(366i) Water Desalination through Zeolitic-Imidazolate Framework Membranes: A Molecular Simulation Study

Gupta, K. M., National University of Singapore
Zhang, K., National University of Singapore
Jiang, J., National University of Singapore
Fresh water scarcity has become a major global concern due to the rapid growth in population, energy demand and industrialization. As over 95% of water on the Earth is seawater, there is considerable interest to desalinate seawater to supply freshwater. A handful of desalination techniques have been developed including reverse osmosis (RO) and multistage flash distillation (MSFD). Compared to thermal-based MSFD, RO is more energy efficient. In the present scenario, 42 million kg of potable water is produced daily by RO, which accounts for 60% of world desalination capacity. The capital cost of current RO technology is high and it needs to be improved prior to propagation. Aiming to develop efficient RO membranes, a large number of studies have been conducted. In the past decade, zeolitic-imidazolate frameworks (ZIFs) have emerged as a new class of nanoporous materials which possess exceptional chemical and thermal stability. In addition, their pore size and affinity are readily tunable, thus there is a large opportunity to explore ZIFs with improved desalination performance.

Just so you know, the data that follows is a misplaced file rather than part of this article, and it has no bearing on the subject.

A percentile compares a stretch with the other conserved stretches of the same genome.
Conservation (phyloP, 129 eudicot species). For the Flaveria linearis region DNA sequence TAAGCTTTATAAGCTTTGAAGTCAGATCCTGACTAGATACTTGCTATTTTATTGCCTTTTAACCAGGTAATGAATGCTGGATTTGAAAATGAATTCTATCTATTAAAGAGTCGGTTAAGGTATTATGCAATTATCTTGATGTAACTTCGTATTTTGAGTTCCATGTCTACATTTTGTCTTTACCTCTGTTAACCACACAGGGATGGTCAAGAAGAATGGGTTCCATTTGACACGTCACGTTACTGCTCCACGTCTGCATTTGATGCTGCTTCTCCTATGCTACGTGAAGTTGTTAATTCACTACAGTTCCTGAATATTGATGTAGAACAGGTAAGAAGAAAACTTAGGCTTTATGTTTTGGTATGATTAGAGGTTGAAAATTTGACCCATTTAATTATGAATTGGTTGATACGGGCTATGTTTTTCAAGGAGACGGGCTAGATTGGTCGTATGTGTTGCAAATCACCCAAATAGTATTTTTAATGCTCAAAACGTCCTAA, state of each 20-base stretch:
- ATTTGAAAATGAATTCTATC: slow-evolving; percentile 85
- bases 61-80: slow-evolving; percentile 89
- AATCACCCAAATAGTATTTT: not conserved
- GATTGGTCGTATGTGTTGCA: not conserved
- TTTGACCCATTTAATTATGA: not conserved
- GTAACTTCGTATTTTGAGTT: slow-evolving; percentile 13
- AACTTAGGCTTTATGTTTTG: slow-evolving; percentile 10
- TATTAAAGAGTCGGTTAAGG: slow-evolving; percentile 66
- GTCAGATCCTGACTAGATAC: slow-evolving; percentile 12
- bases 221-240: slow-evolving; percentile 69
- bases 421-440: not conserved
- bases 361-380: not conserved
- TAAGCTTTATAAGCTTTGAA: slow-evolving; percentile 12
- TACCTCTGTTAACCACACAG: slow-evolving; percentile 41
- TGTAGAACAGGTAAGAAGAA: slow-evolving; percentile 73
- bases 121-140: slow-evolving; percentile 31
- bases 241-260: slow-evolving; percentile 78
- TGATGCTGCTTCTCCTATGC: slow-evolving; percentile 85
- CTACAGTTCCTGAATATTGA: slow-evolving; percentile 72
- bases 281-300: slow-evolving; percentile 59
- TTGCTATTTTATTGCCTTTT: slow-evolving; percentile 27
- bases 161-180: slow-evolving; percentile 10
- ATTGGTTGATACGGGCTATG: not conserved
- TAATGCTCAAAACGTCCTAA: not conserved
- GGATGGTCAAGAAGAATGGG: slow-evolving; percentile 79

In this work, water desalination through ZIF-25, -71, -93, -96 and -97 membranes is investigated by molecular simulation. The ZIFs possess identical rho-topology, but differ in functional groups. Due to the presence of various functional groups, the aperture size and polarity differ in the five ZIFs. The rejection of salt (NaCl) is found to be around 97% in ZIF-25, and 100% in the other four ZIFs. The permeance ranges from 27 to 710 kg/(m2.hr.bar), about one ~ two orders of magnitude higher compared to commercial RO membranes. Because of a larger aperture size da, ZIF-25, -71 and -96 exhibit much higher water flux than ZIF-93 and -97. The flux in ZIF-25, -71 and -96 is governed by the polarity of functional group rather than da. With hydrophobic â??CH3 group, ZIF-25 has the highest flux despite the smallest daamong ZIF-25, -71 and -96. With the highest flux, the life time of hydrogen bonding in ZIF-25 is shorter than in ZIF-71 and -96. Furthermore, water molecules undergo fast flushing motion in ZIF-25, but frequent jumping in ZIF-96 and particularly in ZIF-97. An Arrhenius-type relationship is found between water flux in ZIF-25 and temperature, and the activation energy is predicted to be 6.5 kJ/mol. This simulation study provides a microscopic insight into water desalination in a series of ZIFs, reveals the key factors governing water flux, and suggests that ZIF-25 might be an interesting reverse osmosis membrane for high-performance water desalination.